Wednesday, July 11, 2018
For Single Mothers Working as Train Conductors By Laura Esther Wolfson Published 06.01.2018 University Of Iowa Press 144 Pages
It's rare to find a first book as accomplished and original, not to mention droll, as Laura Esther Wolfson’s collection of personal essays, For Single Mothers Working as Train Conductors. Yes, the peculiar title does have a raison d’être, as do all of the allusions and offhand surprises Wolfson treats us to. The entire volume is a loosely woven tapestry, its brilliantly colored strands of experience threading through, appearing and disappearing. It becomes the tableau of a life — until, in this case, middle age: Wolfson’s work as a Russian and French interpreter and translator (two very different endeavors); her professional travels; her two failed marriages and regret over being childless; her disabling lung disease; her discovery that being Jewish means more than a taste for good bread. And all these strands impinge on one another.
A more conventional mind might have organized the contents as a linear memoir, sauntering through Wolfson’s early publications in college (reviews of dance performances in an upstate New York paper after renouncing a career as a dancer), to her discovery of Russian and her long stay in Soviet Georgia, and so on and so on. Instead we find a far more shapely and entertaining work, imitating the way life happens and is recalled: in luminous fragments, echoing and prismatic.
This book, which won the 2017 Iowa Prize for Literary Nonfiction, is Wolfson’s first, but she is no newcomer to the world of letters. She has published stories and essays in literary magazines and been included in distinguished anthologies. But above all, she has dwelt on and in the Russian language, interpreting for “statesmen and scoundrels, who were not infrequently one and the same.” Early on, when she could jet around, she dealt with “[s]tate banquets at the Kremlin, mafia trials, forgotten literary masterpieces, KGB files declassified under Yeltsin (later to be reclassified under Putin).” And she translated a book “on Russian obscenities and criminal slang, [which included] rhyming ditties.”
Later, when her illness required a more stable life, she took a job at what she coyly describes as “a tall building of green glass at midtown Manhattan’s watery eastern edge.” One needn’t be a world traveler to recognize the United Nations, where she rendered “routine stuff, correspondence, treaties, and reports” from French as well as Russian. She is wisely reluctant to name names when it comes to the realm of diplomacy, and she is just as reluctant to do so when discussing the alleged working methods of “a well-known two-person team (American husband, Russian wife) […] who retranslated most of Russian literature.” These are of course Richard Pevear and Larissa Volokhonsky, whose procedure, to our author, “sounds an awful lot like the way generations of schoolboys got through Latin and Greek, by relying on a ‘trot.’ […] This couple can do over, yes, but can they simply do?”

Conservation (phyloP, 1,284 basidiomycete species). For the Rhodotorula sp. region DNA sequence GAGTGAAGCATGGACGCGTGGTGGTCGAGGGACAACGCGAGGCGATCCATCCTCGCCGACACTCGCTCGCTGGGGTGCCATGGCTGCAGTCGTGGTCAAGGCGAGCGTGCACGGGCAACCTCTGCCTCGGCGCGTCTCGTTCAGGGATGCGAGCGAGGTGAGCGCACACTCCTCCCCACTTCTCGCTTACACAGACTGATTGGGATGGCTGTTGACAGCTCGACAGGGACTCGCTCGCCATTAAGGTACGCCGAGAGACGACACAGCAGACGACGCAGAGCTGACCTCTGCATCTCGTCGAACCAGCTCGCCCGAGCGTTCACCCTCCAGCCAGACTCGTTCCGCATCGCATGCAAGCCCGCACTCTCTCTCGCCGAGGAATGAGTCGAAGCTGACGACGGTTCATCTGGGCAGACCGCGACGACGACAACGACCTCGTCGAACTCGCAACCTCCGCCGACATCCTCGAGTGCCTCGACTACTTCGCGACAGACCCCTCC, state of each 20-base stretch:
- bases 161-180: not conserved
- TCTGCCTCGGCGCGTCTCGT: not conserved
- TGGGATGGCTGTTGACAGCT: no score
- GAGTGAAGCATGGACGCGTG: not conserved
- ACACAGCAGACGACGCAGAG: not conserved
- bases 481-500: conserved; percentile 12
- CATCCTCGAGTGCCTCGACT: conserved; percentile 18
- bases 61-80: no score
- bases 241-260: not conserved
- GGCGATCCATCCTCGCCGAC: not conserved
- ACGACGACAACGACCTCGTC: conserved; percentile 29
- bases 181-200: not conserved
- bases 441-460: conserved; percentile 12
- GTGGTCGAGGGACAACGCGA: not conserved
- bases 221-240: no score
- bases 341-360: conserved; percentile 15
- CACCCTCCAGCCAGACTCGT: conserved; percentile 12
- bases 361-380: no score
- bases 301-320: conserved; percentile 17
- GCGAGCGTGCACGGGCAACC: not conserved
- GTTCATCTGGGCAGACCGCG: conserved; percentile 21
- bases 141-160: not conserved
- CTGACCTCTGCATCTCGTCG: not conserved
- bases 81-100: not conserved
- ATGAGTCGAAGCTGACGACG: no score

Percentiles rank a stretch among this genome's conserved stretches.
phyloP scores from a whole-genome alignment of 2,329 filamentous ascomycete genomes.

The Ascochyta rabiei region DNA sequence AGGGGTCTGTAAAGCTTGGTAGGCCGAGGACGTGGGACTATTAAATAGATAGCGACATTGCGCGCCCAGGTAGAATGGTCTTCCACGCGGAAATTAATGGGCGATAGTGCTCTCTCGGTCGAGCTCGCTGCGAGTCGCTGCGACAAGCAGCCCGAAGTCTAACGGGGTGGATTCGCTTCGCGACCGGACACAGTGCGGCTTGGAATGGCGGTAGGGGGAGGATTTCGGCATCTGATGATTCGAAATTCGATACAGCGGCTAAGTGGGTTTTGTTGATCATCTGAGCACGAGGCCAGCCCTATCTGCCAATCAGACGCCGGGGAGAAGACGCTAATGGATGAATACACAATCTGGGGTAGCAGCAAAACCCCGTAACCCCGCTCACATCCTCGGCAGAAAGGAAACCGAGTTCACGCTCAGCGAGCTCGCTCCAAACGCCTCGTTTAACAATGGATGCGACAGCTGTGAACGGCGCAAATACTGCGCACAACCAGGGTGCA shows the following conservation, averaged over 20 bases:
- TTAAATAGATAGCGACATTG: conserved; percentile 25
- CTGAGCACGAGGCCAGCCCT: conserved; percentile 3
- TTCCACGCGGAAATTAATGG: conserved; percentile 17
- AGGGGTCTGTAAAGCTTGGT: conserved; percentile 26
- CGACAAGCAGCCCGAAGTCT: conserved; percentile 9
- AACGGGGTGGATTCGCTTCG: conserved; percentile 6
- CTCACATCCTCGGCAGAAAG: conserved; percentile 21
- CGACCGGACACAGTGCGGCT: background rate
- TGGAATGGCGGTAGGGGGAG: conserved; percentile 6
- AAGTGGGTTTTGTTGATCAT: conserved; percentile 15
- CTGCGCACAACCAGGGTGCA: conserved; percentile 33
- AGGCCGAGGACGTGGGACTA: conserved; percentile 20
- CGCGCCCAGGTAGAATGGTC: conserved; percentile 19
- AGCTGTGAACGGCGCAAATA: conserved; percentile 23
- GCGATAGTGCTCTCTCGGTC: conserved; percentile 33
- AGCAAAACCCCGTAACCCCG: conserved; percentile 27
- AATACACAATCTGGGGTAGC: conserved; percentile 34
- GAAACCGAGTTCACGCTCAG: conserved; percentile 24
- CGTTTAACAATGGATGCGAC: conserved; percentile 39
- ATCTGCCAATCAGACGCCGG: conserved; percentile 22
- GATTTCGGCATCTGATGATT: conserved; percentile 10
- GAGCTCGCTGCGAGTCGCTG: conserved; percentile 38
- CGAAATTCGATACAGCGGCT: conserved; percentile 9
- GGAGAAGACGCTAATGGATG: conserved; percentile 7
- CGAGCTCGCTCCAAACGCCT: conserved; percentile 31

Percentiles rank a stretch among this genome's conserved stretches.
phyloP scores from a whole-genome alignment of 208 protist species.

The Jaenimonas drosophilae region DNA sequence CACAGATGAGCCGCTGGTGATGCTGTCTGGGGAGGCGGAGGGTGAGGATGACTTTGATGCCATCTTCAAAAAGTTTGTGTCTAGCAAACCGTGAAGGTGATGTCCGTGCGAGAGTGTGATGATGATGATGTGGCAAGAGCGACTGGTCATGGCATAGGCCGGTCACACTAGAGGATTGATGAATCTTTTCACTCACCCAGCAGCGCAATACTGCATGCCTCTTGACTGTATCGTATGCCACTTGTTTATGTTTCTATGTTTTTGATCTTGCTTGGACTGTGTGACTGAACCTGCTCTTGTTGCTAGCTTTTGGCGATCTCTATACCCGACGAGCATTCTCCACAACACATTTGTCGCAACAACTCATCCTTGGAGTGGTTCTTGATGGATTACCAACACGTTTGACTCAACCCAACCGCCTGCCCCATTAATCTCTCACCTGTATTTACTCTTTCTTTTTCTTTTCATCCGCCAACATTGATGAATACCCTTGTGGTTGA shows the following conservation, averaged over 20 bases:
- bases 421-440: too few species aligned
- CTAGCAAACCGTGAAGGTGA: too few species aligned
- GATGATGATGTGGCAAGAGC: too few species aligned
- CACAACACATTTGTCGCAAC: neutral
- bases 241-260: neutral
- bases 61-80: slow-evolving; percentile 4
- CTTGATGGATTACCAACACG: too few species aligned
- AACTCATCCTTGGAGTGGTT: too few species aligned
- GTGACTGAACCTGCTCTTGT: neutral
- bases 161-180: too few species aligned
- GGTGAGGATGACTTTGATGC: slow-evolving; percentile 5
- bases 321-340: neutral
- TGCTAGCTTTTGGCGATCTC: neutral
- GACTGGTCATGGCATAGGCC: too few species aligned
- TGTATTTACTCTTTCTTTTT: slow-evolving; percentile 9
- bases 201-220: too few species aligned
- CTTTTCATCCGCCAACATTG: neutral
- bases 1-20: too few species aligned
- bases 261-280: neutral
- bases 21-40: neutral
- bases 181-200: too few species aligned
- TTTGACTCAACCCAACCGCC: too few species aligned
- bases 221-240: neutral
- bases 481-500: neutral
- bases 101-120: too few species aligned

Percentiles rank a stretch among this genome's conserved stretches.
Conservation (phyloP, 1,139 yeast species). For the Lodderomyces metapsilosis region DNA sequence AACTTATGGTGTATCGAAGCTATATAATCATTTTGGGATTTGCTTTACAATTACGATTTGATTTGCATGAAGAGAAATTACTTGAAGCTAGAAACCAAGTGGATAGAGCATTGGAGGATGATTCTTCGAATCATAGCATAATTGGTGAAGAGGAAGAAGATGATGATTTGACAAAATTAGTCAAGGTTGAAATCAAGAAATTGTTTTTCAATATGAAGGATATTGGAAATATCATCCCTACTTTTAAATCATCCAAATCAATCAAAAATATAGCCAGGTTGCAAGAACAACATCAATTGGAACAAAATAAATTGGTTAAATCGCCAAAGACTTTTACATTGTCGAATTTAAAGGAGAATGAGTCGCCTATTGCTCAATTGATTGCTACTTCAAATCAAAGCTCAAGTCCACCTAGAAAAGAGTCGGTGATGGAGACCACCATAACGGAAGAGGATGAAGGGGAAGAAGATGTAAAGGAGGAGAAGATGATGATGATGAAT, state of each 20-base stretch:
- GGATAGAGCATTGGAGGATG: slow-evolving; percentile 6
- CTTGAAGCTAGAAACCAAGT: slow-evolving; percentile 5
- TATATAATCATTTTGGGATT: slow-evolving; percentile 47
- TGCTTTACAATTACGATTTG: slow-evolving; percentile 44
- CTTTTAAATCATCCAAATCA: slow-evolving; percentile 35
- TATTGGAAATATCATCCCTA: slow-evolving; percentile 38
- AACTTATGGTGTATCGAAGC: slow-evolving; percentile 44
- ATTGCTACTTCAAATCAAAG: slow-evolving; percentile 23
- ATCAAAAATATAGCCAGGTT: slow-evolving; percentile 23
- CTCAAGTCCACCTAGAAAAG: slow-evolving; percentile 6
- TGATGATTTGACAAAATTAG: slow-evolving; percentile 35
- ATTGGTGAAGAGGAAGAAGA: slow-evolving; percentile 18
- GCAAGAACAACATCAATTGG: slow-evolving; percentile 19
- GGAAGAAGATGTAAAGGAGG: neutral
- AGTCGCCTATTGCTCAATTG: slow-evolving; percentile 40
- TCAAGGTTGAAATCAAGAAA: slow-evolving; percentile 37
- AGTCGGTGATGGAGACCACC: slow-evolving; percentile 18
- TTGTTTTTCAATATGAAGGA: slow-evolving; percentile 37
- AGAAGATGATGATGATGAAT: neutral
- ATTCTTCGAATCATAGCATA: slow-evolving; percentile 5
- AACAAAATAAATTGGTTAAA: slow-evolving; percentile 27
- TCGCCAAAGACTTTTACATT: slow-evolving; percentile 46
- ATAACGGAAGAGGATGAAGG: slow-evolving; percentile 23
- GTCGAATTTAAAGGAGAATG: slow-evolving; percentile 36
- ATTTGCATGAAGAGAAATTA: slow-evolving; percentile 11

The reference to the above couple appears in one of the more rueful essays, “Losing the Nobel.” She was offered the opportunity to translate two works by Svetlana Alexievich, the celebrated Belarusian compiler of 20th-century Soviet oral histories chronicling World War II, the war in Afghanistan, and the 1986 nuclear disaster in Chernobyl. “Novels in voices,” Alexievich calls them. The two had already met when Wolfson served as Alexievich’s interpreter at the 2005 PEN World Voices Festival in New York City and found herself euphoric about the latter’s extraordinary work. Alexievich must have been impressed as well, because she kept in touch and soon after gave Wolfson’s name to her agent. In spite of her boundless admiration, Wolfson declined the offer. She was not in good health. She had a full-time job she needed, partly for her medical expenses. “I chose my writing over hers — isn’t this what creative people are supposed to do, sacrificing whatever they must so as to clear space for their work? […] I had to live another ten years to find out exactly what I’d passed up.” She’s referring, of course, to Alexievich’s 2015 Nobel Prize for Literature.
The taste of rue flavors many of the essays: a wry, philosophical wonder at the turns life takes, at how we conspire with circumstances to make the wrong choices — which always seem right at the time and may indeed be right for a while. Wolfson’s first husband, Aleksandr, seemed very right, as did his family, who lived in the Soviet “hinterlands.” His mother treated Wolfson like a daughter and stayed in touch long after the young couple had moved to the United States and separated. The marriage seems to have foundered for several reasons, not least of them language, which paradoxically bound them closer and maintained a certain divide. “In the US, we discovered that marriage conducted in a foreign language afforded certain advantages: we could stand at a shop counter discussing a prospective purchase without the vendor listening in and engage publicly in secret exchanges of all kinds.” But Wolfson suspects that her use of the Russian word for “garbage” to describe the broken electronic devices her husband retrieves from the street and fixes played a significant role in their breakup. Surely more significant than linguistic or cultural differences was the fact that during a half-dozen or more years of married life, Aleksandr was never quite “ready” to have the child Laura wanted so much.
Ironically, while Laura can’t wait to have a child, she assists her Russian sister-in-law, Julia, in the opposite effort. Given the scarcity of certain personal hygiene products in Georgia, Julia pleads with Laura to leave her used diaphragm as a parting token. “‘I’ll boil it in the big soup pot,’ Julia said, with a nod toward the kitchen. ‘To sterilize it.’ […] To refuse her request would be mean-spirited.” Years later, after her own divorce, Laura learns that her gift had been effective.